MANILA: The journalist who leads a news site that has battled Philippine President Rodrigo Duterte turned herself in on Monday to face what she termed a “manufactured” tax fraud case that carries the threat of a decade behind bars.
A day after Rappler CEO Maria Ressa flew home to the Philippines under the threat of an arrest warrant, she surrendered at a Manila court and was allowed to remain free after paying bail.
Rappler has been hit by a string of government efforts to shut it down since the site took a critical tone on Duterte, in particular his internationally condemned drug war that has killed thousands.
Ressa now faces the prospect of a trial in an overburdened court system that is notoriously susceptible to influence from powerful elites.
“They (the charges) are politically motivated and… they are manufactured,” she told journalists outside court. “Rappler pays the right taxes.”
If found guilty of the charge that Rappler provided false information to tax authorities, she risks up to 10 years behind bars. She posted a bail equivalent of $1,100 (970 euros).
Campaigners condemned the charge, which is one of several tax fraud cases the government filed against Rappler and Ressa last week while she was out of the country to attend a series of prominent journalism events.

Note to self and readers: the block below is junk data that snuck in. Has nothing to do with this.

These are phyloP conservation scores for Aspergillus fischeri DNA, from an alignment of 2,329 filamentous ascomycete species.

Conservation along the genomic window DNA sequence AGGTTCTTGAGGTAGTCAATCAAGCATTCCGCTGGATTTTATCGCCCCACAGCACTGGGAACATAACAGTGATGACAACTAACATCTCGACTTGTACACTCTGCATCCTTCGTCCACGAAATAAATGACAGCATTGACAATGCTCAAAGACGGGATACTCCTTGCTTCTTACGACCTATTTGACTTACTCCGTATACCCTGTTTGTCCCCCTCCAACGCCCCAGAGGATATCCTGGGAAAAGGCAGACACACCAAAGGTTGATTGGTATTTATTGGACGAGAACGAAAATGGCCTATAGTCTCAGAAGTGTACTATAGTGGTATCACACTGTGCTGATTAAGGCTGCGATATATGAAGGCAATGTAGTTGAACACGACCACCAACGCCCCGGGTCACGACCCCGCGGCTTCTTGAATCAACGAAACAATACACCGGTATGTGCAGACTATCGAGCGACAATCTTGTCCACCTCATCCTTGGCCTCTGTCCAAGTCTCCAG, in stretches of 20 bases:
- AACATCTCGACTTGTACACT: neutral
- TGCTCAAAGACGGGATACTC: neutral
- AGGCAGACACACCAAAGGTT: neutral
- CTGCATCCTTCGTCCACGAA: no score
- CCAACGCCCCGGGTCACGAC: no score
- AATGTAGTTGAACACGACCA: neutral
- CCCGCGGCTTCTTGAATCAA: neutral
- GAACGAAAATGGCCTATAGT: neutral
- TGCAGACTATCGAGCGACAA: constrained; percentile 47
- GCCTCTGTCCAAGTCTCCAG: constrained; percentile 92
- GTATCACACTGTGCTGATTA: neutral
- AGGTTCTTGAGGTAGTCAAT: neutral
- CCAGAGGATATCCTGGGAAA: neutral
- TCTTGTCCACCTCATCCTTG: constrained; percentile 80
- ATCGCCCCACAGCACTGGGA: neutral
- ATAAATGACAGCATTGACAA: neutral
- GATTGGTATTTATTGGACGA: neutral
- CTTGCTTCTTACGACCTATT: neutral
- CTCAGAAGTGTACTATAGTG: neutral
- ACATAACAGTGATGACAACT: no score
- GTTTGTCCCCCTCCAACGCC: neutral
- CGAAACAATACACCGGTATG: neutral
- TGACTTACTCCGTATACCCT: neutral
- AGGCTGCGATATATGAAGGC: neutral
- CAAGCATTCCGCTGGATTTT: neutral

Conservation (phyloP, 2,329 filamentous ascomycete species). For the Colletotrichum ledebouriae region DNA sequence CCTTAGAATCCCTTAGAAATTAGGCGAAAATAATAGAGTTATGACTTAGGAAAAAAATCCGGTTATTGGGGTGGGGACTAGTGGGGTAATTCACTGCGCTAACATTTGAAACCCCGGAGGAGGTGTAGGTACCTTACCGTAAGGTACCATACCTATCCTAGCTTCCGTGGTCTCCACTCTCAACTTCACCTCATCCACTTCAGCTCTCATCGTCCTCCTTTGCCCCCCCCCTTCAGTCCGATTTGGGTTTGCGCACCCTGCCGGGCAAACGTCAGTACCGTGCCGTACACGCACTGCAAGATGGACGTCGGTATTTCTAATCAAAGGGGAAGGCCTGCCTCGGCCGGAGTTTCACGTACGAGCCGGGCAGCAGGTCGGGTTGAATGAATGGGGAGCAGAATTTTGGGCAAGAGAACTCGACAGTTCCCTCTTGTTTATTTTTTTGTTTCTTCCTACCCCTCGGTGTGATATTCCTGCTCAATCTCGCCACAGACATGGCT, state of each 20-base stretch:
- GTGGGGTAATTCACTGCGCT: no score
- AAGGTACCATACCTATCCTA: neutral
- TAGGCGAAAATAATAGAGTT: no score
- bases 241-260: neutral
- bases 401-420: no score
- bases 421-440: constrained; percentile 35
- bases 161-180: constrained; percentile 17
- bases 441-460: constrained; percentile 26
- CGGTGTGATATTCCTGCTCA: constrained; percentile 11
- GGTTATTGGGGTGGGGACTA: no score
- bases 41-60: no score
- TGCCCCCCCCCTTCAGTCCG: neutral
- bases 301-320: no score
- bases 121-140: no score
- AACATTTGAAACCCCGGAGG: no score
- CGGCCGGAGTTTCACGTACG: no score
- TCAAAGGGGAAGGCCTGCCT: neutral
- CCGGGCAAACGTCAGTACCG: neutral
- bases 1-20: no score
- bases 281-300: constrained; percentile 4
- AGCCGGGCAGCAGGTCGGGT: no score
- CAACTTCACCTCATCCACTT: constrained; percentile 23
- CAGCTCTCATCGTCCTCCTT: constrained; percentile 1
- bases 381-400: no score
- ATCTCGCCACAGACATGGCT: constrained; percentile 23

The charges are “part of the Duterte administration’s campaign to harass, threaten and intimidate critics,” said Human Rights Watch Philippines researcher Carlos Conde.
Journalist, not a criminal
“The attacks on Rappler are consistent with the way the Duterte administration has treated other ‘drug war’ critics,” he said.
Duterte bristles at attacks on his signature campaign to rid the nation of drugs, which police say has killed nearly 5,000 alleged dealers and users who resisted arrest.
Some of the crackdown’s highest profile critics have wound up behind bars, including Senator Leila de Lima, who was jailed on drug charges she insists were fabricated to silence her.
The government accuses Rappler Holdings Corp., Ressa and the site’s accountant of failing to pay taxes on 2015 bond sales that it alleges netted gains of 162.5 million pesos ($3 million).
The bonds, called Philippine Depositary Receipts, are at the heart of a case that led the Philippines’ corporate watchdog to void the news site’s corporate license in January.
Duterte has attacked other media outfits that criticise him, including top newspaper, The Philippine Daily Inquirer and major broadcaster ABS-CBN, threatening to also go after their owners over alleged unpaid taxes.
The government said the charges against Ressa were the consequence of wrongdoing, not retribution.
“You violate tax laws, then you will be prosecuted,” Duterte’s spokesman Salvador Panelo told reporters.
When Ressa returned to the Philippines Sunday night she told a crowd of TV news cameras at the airport that she would keep fighting.
“I am going to hold my government accountable for publicly calling me a criminal. I am not a criminal,” she said.
“I have been a journalist my entire life. I will continue to hold the government accountable,” she added.